Found – a rather battered copy of Siegfried Sassoon’s early book The Daffodil Murderer (1913) published under the pseudonym ‘Saul Kain.’ In decent condition it has auction records like this from Bloomsbury Book Auctions in April 2009:
[Sassoon (Siegfried)], “Saul Kain”.
The Daffodil Murderer
First edition of the author’s first book not to be privately printed, pseudonymous prefatory note by “William Butler” [the poet/publisher T.W.H.Crosland], original orange-yellow wrappers printed in red, light dust-soiling and rubbing, otherwise very good, housed in an envelope with inscription in Sydney Cockerell’s autograph: “The Daffodil Murderer by Siegfried Sassoon Very Rare”, 8vo, John Richmond Ltd, 1913.
Scarce. Sassoon’s parody of The Everlasting Mercy by John Masefield, apparently written during a moment of tedium, then sent off to Edmund Gosse who in turn forwarded it to Edward Marsh, editor of the Georgian Poetry anthologies. Masefield was as impressed by the work that he hailed the then 26-year-old Sassoon as “one of England’s most brilliant rising stars”. £150
The publisher’s name ‘John Richmond’ was itself a pseudonym for the great contrarian T WH Crosland, whose sardonic introduction, under the name ‘William Butler’ we publish here. It is so far unknown to any digital medium. The Everlasting Mercy, the poem parodied (with some skill) can be found here.
Preface by William Butler.
I have read ‘The Daffodil Murderer’ nineteen times. It is with our doubt the finest literature we have had since Christmas. The fact that it has won the Chantrey Prize for Poetry speaks for itself. Of course, readers of this noble poem will, after wiping their eyes, wish to know something of the personality of the author. I may say at once that he resembles Shakespeare in at least one respect: that is to say, no account of him is yet to be found in ‘Who’s Who’. It is possible that in early life he was a soldier, and fought for his country on many a bloody field; but becoming tired of the military life, he retired to the country on a meagre pension and there interested himself in the rural sights and sounds and bucolic workings of the human bosom which are so admirably portrayed for us in the present pathetic ‘chef d’oeuvre’.
Though a life-long abstainer, Mr. Saul Kain is well acquainted with the insides of various rustic public-houses, and anybody who knows the dear old ‘Barley Mow’, by Langham Lanes, and the genial host and hostess of that quaint hostelry (where the beer is so good and the language so bad) will recognise the fidelity of our poet’s picture of the place. I should also like to say that in an interview which he was lately kind enough to vouchsafe me, Mr. Kain explained that while he has a certain sympathy for murderers, he is no believer in murder as a business. At the same time he thinks that the Poets of our own day have been a little too neglectful of this department of intellectual endeavour and have been too apt to miss it out of their poems. Shakespeare delighted in a real good homicide. As we all know, his tragedies reek with blood and everybody kills everybody else in the last acts. This I submit is as it should be. Mr. Kain confessed to me, however, that he does not really approve of Shakespeare’s methods. He has accordingly made his murderer talk rhyme rather than blank verse, and in order that the severest taste might not be offended the murderer dictates what he has to say to the Prison Chaplain. By this thoughtful expedient a clear flow of unobjectionable language is secured and the reader will doubles appreciate the comfortable result.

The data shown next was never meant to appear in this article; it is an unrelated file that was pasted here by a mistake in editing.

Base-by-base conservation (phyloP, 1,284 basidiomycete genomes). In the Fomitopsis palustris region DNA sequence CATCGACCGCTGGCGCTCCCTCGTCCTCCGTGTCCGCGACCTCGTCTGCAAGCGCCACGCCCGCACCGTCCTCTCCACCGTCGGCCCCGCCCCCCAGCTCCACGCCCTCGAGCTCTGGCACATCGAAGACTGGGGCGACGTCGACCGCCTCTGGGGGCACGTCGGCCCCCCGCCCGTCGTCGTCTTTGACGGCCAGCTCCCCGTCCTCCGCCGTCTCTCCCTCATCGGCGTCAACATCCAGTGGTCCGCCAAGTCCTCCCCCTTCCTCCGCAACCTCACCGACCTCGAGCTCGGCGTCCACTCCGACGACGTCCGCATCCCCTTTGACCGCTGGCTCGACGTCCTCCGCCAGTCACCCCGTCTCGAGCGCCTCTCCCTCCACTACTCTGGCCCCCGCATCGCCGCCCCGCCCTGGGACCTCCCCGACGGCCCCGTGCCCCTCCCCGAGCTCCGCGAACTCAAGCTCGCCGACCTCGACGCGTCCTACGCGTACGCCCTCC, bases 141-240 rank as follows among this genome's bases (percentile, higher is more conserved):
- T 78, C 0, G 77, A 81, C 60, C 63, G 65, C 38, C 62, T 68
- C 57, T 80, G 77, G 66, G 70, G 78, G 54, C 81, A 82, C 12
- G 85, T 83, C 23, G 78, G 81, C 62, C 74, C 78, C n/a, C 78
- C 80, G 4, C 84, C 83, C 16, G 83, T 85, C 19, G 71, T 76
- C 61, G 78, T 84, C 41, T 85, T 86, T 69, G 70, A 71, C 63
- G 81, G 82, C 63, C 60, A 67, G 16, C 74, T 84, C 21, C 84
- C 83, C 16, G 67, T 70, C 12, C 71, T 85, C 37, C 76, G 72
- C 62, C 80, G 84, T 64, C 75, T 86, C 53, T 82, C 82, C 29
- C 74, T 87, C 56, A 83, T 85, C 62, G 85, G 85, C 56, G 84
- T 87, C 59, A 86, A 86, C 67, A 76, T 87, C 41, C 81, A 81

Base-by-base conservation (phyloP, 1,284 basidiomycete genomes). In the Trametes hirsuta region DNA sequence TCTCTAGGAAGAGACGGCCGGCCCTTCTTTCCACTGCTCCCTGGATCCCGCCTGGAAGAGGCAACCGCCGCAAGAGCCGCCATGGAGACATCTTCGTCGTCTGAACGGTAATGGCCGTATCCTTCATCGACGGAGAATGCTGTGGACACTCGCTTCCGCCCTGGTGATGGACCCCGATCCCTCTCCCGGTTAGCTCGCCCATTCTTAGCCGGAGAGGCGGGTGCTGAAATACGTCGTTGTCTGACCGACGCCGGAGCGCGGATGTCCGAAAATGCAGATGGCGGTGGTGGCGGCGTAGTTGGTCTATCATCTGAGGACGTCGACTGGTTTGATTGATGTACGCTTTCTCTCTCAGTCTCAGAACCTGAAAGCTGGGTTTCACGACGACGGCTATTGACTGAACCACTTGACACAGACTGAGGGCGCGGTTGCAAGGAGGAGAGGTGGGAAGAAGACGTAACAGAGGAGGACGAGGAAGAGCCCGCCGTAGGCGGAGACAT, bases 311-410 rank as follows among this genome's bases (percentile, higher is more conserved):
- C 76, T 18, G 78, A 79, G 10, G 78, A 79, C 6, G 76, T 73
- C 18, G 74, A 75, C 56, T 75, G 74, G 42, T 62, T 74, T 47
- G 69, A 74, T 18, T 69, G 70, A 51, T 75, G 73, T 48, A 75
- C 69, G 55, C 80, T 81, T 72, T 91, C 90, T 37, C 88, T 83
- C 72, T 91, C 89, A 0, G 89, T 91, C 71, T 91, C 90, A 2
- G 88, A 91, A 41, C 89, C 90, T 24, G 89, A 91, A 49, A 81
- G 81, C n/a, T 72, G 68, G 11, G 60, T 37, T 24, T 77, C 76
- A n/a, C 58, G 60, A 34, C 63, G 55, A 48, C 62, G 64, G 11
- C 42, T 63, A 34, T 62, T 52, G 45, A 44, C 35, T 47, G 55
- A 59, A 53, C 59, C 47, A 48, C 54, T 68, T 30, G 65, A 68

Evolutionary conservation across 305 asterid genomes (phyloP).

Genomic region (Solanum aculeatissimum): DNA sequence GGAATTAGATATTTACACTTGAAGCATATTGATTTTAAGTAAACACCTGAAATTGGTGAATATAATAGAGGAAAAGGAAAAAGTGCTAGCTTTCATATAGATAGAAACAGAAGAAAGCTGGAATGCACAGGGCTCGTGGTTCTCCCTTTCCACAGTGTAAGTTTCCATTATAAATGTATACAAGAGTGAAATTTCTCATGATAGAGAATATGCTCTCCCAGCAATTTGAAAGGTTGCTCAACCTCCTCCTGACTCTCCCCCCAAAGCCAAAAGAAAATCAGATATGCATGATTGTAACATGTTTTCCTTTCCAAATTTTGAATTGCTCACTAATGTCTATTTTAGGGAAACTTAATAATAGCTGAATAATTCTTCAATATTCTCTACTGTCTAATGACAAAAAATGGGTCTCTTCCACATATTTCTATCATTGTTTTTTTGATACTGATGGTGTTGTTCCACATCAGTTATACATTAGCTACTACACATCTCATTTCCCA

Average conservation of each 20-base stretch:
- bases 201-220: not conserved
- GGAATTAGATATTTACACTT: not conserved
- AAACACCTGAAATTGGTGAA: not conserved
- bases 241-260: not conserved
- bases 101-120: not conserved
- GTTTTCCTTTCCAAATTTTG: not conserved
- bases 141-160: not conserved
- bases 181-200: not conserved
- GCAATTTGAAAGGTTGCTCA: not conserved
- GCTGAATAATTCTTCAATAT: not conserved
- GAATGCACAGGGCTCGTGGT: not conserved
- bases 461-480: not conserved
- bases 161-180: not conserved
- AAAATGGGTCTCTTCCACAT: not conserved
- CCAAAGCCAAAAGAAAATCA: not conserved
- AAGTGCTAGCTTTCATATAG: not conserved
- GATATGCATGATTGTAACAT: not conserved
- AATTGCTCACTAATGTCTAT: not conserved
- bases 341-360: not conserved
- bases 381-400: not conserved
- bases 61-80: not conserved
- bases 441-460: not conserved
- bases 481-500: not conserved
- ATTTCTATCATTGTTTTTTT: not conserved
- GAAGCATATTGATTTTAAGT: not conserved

I have only to add that Mr. Kain is still a young man, between four and six feet in height, very slim and shy, with eyes which may be blue or brown when you come to examine them closely. He loves poetry better than pipeclay. His War Office pension suffices for his material needs, though the Chantrey Prize of seventy guineas has lately enabled him to augment his dietary with many little extras. He trusts that when this sum is expended he will win another prize. For myself, I think that when the Home Secretary reads ‘The Daffodil Murderer’ (as he undoubtedly will if he has any sense) an effort will be made to secure for Mr. Kain a Civil List allocation of at least 50l. per annum, whereby he may be removed from the poet’s terror which walks in the darkness, namely, the anticipation of hunger, and be at ease to pursue his art for the continued benefit of mankind without fear of the usual consequences. In conclusion, I will say once again that I have read ‘The Daffodil Murderer’ nineteen times, and that on each occasion it made me weep more copiously than I have ever wept before.